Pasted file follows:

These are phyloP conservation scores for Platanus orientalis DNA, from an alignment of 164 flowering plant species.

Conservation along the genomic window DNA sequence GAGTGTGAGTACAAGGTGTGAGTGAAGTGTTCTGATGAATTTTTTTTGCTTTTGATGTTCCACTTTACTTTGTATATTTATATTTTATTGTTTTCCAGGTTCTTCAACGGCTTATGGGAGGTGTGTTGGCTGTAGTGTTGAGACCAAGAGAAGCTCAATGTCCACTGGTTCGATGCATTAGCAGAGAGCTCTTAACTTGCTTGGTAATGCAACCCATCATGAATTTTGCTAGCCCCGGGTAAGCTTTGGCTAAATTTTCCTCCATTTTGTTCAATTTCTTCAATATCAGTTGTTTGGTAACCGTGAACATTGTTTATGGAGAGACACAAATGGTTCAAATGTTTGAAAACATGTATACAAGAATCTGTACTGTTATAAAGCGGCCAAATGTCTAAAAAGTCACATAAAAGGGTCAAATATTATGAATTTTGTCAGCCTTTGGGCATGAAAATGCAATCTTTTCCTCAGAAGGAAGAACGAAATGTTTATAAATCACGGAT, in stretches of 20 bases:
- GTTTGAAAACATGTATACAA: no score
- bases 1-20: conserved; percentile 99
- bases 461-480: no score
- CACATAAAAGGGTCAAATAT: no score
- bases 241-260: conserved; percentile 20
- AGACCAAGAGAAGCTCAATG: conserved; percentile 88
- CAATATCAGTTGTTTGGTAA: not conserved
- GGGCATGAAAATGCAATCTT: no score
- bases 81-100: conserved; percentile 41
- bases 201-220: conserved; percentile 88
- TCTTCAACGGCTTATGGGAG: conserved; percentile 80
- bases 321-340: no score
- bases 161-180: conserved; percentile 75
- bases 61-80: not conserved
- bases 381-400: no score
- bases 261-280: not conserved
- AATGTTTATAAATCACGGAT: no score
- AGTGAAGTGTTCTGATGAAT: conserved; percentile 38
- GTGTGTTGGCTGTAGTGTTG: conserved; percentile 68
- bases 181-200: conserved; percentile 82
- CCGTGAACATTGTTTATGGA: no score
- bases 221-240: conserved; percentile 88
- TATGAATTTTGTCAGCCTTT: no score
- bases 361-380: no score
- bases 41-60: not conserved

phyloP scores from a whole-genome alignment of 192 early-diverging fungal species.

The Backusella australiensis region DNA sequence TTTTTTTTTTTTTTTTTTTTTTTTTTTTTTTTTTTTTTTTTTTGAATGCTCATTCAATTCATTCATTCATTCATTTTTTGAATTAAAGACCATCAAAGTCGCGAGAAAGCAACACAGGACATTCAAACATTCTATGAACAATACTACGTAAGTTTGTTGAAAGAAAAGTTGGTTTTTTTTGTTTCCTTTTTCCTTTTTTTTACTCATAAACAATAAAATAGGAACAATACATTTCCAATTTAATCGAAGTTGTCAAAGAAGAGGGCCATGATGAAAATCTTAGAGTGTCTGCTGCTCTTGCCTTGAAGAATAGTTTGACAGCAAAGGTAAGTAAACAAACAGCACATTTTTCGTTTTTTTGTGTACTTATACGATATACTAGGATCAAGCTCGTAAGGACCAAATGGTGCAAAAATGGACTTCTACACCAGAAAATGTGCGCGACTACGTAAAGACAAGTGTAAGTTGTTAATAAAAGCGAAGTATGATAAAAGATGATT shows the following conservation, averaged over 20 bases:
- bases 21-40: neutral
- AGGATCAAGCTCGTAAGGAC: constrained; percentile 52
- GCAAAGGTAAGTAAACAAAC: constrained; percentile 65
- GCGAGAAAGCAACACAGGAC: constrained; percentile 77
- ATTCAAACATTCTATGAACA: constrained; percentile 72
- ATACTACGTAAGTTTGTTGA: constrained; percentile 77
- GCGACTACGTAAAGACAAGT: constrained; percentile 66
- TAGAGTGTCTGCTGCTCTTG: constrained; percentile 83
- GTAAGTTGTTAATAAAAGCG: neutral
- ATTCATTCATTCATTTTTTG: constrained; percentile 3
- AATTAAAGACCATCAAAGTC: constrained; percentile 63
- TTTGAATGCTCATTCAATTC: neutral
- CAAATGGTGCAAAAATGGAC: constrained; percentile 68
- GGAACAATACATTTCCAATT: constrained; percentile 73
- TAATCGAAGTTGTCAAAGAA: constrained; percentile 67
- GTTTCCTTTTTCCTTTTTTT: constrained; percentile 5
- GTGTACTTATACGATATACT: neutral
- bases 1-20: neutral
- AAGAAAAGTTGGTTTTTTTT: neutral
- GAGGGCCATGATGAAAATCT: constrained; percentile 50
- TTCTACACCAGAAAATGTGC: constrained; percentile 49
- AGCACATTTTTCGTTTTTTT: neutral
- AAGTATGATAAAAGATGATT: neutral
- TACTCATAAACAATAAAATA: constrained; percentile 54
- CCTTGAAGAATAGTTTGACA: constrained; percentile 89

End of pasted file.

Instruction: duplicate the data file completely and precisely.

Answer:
These are phyloP conservation scores for Platanus orientalis DNA, from an alignment of 164 flowering plant species.

Conservation along the genomic window DNA sequence GAGTGTGAGTACAAGGTGTGAGTGAAGTGTTCTGATGAATTTTTTTTGCTTTTGATGTTCCACTTTACTTTGTATATTTATATTTTATTGTTTTCCAGGTTCTTCAACGGCTTATGGGAGGTGTGTTGGCTGTAGTGTTGAGACCAAGAGAAGCTCAATGTCCACTGGTTCGATGCATTAGCAGAGAGCTCTTAACTTGCTTGGTAATGCAACCCATCATGAATTTTGCTAGCCCCGGGTAAGCTTTGGCTAAATTTTCCTCCATTTTGTTCAATTTCTTCAATATCAGTTGTTTGGTAACCGTGAACATTGTTTATGGAGAGACACAAATGGTTCAAATGTTTGAAAACATGTATACAAGAATCTGTACTGTTATAAAGCGGCCAAATGTCTAAAAAGTCACATAAAAGGGTCAAATATTATGAATTTTGTCAGCCTTTGGGCATGAAAATGCAATCTTTTCCTCAGAAGGAAGAACGAAATGTTTATAAATCACGGAT, in stretches of 20 bases:
- GTTTGAAAACATGTATACAA: no score
- bases 1-20: conserved; percentile 99
- bases 461-480: no score
- CACATAAAAGGGTCAAATAT: no score
- bases 241-260: conserved; percentile 20
- AGACCAAGAGAAGCTCAATG: conserved; percentile 88
- CAATATCAGTTGTTTGGTAA: not conserved
- GGGCATGAAAATGCAATCTT: no score
- bases 81-100: conserved; percentile 41
- bases 201-220: conserved; percentile 88
- TCTTCAACGGCTTATGGGAG: conserved; percentile 80
- bases 321-340: no score
- bases 161-180: conserved; percentile 75
- bases 61-80: not conserved
- bases 381-400: no score
- bases 261-280: not conserved
- AATGTTTATAAATCACGGAT: no score
- AGTGAAGTGTTCTGATGAAT: conserved; percentile 38
- GTGTGTTGGCTGTAGTGTTG: conserved; percentile 68
- bases 181-200: conserved; percentile 82
- CCGTGAACATTGTTTATGGA: no score
- bases 221-240: conserved; percentile 88
- TATGAATTTTGTCAGCCTTT: no score
- bases 361-380: no score
- bases 41-60: not conserved

phyloP scores from a whole-genome alignment of 192 early-diverging fungal species.

The Backusella australiensis region DNA sequence TTTTTTTTTTTTTTTTTTTTTTTTTTTTTTTTTTTTTTTTTTTGAATGCTCATTCAATTCATTCATTCATTCATTTTTTGAATTAAAGACCATCAAAGTCGCGAGAAAGCAACACAGGACATTCAAACATTCTATGAACAATACTACGTAAGTTTGTTGAAAGAAAAGTTGGTTTTTTTTGTTTCCTTTTTCCTTTTTTTTACTCATAAACAATAAAATAGGAACAATACATTTCCAATTTAATCGAAGTTGTCAAAGAAGAGGGCCATGATGAAAATCTTAGAGTGTCTGCTGCTCTTGCCTTGAAGAATAGTTTGACAGCAAAGGTAAGTAAACAAACAGCACATTTTTCGTTTTTTTGTGTACTTATACGATATACTAGGATCAAGCTCGTAAGGACCAAATGGTGCAAAAATGGACTTCTACACCAGAAAATGTGCGCGACTACGTAAAGACAAGTGTAAGTTGTTAATAAAAGCGAAGTATGATAAAAGATGATT shows the following conservation, averaged over 20 bases:
- bases 21-40: neutral
- AGGATCAAGCTCGTAAGGAC: constrained; percentile 52
- GCAAAGGTAAGTAAACAAAC: constrained; percentile 65
- GCGAGAAAGCAACACAGGAC: constrained; percentile 77
- ATTCAAACATTCTATGAACA: constrained; percentile 72
- ATACTACGTAAGTTTGTTGA: constrained; percentile 77
- GCGACTACGTAAAGACAAGT: constrained; percentile 66
- TAGAGTGTCTGCTGCTCTTG: constrained; percentile 83
- GTAAGTTGTTAATAAAAGCG: neutral
- ATTCATTCATTCATTTTTTG: constrained; percentile 3
- AATTAAAGACCATCAAAGTC: constrained; percentile 63
- TTTGAATGCTCATTCAATTC: neutral
- CAAATGGTGCAAAAATGGAC: constrained; percentile 68
- GGAACAATACATTTCCAATT: constrained; percentile 73
- TAATCGAAGTTGTCAAAGAA: constrained; percentile 67
- GTTTCCTTTTTCCTTTTTTT: constrained; percentile 5
- GTGTACTTATACGATATACT: neutral
- bases 1-20: neutral
- AAGAAAAGTTGGTTTTTTTT: neutral
- GAGGGCCATGATGAAAATCT: constrained; percentile 50
- TTCTACACCAGAAAATGTGC: constrained; percentile 49
- AGCACATTTTTCGTTTTTTT: neutral
- AAGTATGATAAAAGATGATT: neutral
- TACTCATAAACAATAAAATA: constrained; percentile 54
- CCTTGAAGAATAGTTTGACA: constrained; percentile 89